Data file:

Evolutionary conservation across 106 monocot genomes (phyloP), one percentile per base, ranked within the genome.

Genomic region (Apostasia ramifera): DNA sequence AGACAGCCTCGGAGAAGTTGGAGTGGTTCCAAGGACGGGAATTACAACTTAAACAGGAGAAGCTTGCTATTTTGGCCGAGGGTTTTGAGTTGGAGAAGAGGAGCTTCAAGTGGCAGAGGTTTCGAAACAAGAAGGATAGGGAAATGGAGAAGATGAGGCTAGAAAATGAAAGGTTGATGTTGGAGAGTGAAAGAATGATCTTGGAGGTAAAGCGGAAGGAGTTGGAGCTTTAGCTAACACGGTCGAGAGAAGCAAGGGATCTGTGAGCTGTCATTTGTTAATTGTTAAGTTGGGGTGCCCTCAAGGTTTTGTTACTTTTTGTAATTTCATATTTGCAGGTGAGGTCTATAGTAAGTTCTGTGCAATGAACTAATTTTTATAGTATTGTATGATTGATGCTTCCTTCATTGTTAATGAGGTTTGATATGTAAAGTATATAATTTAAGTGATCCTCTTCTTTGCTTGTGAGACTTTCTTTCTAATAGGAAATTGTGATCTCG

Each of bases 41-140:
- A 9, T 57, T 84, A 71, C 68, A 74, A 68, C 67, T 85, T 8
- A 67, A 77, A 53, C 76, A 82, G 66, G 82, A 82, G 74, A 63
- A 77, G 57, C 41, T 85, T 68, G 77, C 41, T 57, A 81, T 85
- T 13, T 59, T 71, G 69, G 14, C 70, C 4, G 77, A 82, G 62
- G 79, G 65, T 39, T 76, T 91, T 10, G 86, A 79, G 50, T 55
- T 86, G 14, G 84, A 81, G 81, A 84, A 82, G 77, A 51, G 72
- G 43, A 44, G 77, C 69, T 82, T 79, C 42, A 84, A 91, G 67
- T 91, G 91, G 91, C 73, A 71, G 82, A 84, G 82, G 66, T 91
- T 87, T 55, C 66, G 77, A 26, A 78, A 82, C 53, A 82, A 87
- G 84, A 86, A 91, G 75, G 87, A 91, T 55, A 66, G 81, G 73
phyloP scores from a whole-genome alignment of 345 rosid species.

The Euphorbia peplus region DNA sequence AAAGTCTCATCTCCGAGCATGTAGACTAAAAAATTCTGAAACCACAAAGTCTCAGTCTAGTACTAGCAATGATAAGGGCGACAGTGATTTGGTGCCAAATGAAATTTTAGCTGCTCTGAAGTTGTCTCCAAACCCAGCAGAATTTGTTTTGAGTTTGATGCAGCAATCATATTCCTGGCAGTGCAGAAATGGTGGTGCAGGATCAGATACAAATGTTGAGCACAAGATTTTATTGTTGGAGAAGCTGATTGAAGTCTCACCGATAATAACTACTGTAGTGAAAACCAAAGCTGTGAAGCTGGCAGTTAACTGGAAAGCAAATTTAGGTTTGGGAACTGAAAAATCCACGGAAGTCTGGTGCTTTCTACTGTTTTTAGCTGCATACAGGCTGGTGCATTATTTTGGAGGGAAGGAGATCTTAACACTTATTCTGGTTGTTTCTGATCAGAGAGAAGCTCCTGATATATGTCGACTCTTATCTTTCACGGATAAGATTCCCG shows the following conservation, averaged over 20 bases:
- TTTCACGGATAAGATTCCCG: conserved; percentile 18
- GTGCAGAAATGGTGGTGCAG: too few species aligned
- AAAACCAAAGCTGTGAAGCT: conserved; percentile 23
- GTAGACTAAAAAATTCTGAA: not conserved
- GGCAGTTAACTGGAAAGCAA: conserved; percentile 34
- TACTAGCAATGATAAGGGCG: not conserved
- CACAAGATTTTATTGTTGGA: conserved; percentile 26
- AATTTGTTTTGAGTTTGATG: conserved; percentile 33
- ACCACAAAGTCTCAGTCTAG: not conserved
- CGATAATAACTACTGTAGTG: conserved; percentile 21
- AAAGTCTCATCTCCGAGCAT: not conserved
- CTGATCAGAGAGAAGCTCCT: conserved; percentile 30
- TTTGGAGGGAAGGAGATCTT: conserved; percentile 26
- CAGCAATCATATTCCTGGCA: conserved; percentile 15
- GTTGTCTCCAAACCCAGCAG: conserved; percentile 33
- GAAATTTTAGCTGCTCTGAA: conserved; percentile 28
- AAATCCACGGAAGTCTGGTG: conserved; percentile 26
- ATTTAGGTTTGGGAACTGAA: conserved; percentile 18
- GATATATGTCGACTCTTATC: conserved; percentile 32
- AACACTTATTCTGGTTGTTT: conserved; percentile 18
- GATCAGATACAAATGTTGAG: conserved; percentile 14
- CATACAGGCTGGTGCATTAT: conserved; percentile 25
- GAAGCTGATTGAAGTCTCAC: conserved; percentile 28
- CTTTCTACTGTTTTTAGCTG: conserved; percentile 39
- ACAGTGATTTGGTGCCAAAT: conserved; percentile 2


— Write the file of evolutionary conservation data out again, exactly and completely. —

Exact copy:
Evolutionary conservation across 106 monocot genomes (phyloP), one percentile per base, ranked within the genome.

Genomic region (Apostasia ramifera): DNA sequence AGACAGCCTCGGAGAAGTTGGAGTGGTTCCAAGGACGGGAATTACAACTTAAACAGGAGAAGCTTGCTATTTTGGCCGAGGGTTTTGAGTTGGAGAAGAGGAGCTTCAAGTGGCAGAGGTTTCGAAACAAGAAGGATAGGGAAATGGAGAAGATGAGGCTAGAAAATGAAAGGTTGATGTTGGAGAGTGAAAGAATGATCTTGGAGGTAAAGCGGAAGGAGTTGGAGCTTTAGCTAACACGGTCGAGAGAAGCAAGGGATCTGTGAGCTGTCATTTGTTAATTGTTAAGTTGGGGTGCCCTCAAGGTTTTGTTACTTTTTGTAATTTCATATTTGCAGGTGAGGTCTATAGTAAGTTCTGTGCAATGAACTAATTTTTATAGTATTGTATGATTGATGCTTCCTTCATTGTTAATGAGGTTTGATATGTAAAGTATATAATTTAAGTGATCCTCTTCTTTGCTTGTGAGACTTTCTTTCTAATAGGAAATTGTGATCTCG

Each of bases 41-140:
- A 9, T 57, T 84, A 71, C 68, A 74, A 68, C 67, T 85, T 8
- A 67, A 77, A 53, C 76, A 82, G 66, G 82, A 82, G 74, A 63
- A 77, G 57, C 41, T 85, T 68, G 77, C 41, T 57, A 81, T 85
- T 13, T 59, T 71, G 69, G 14, C 70, C 4, G 77, A 82, G 62
- G 79, G 65, T 39, T 76, T 91, T 10, G 86, A 79, G 50, T 55
- T 86, G 14, G 84, A 81, G 81, A 84, A 82, G 77, A 51, G 72
- G 43, A 44, G 77, C 69, T 82, T 79, C 42, A 84, A 91, G 67
- T 91, G 91, G 91, C 73, A 71, G 82, A 84, G 82, G 66, T 91
- T 87, T 55, C 66, G 77, A 26, A 78, A 82, C 53, A 82, A 87
- G 84, A 86, A 91, G 75, G 87, A 91, T 55, A 66, G 81, G 73
phyloP scores from a whole-genome alignment of 345 rosid species.

The Euphorbia peplus region DNA sequence AAAGTCTCATCTCCGAGCATGTAGACTAAAAAATTCTGAAACCACAAAGTCTCAGTCTAGTACTAGCAATGATAAGGGCGACAGTGATTTGGTGCCAAATGAAATTTTAGCTGCTCTGAAGTTGTCTCCAAACCCAGCAGAATTTGTTTTGAGTTTGATGCAGCAATCATATTCCTGGCAGTGCAGAAATGGTGGTGCAGGATCAGATACAAATGTTGAGCACAAGATTTTATTGTTGGAGAAGCTGATTGAAGTCTCACCGATAATAACTACTGTAGTGAAAACCAAAGCTGTGAAGCTGGCAGTTAACTGGAAAGCAAATTTAGGTTTGGGAACTGAAAAATCCACGGAAGTCTGGTGCTTTCTACTGTTTTTAGCTGCATACAGGCTGGTGCATTATTTTGGAGGGAAGGAGATCTTAACACTTATTCTGGTTGTTTCTGATCAGAGAGAAGCTCCTGATATATGTCGACTCTTATCTTTCACGGATAAGATTCCCG shows the following conservation, averaged over 20 bases:
- TTTCACGGATAAGATTCCCG: conserved; percentile 18
- GTGCAGAAATGGTGGTGCAG: too few species aligned
- AAAACCAAAGCTGTGAAGCT: conserved; percentile 23
- GTAGACTAAAAAATTCTGAA: not conserved
- GGCAGTTAACTGGAAAGCAA: conserved; percentile 34
- TACTAGCAATGATAAGGGCG: not conserved
- CACAAGATTTTATTGTTGGA: conserved; percentile 26
- AATTTGTTTTGAGTTTGATG: conserved; percentile 33
- ACCACAAAGTCTCAGTCTAG: not conserved
- CGATAATAACTACTGTAGTG: conserved; percentile 21
- AAAGTCTCATCTCCGAGCAT: not conserved
- CTGATCAGAGAGAAGCTCCT: conserved; percentile 30
- TTTGGAGGGAAGGAGATCTT: conserved; percentile 26
- CAGCAATCATATTCCTGGCA: conserved; percentile 15
- GTTGTCTCCAAACCCAGCAG: conserved; percentile 33
- GAAATTTTAGCTGCTCTGAA: conserved; percentile 28
- AAATCCACGGAAGTCTGGTG: conserved; percentile 26
- ATTTAGGTTTGGGAACTGAA: conserved; percentile 18
- GATATATGTCGACTCTTATC: conserved; percentile 32
- AACACTTATTCTGGTTGTTT: conserved; percentile 18
- GATCAGATACAAATGTTGAG: conserved; percentile 14
- CATACAGGCTGGTGCATTAT: conserved; percentile 25
- GAAGCTGATTGAAGTCTCAC: conserved; percentile 28
- CTTTCTACTGTTTTTAGCTG: conserved; percentile 39
- ACAGTGATTTGGTGCCAAAT: conserved; percentile 2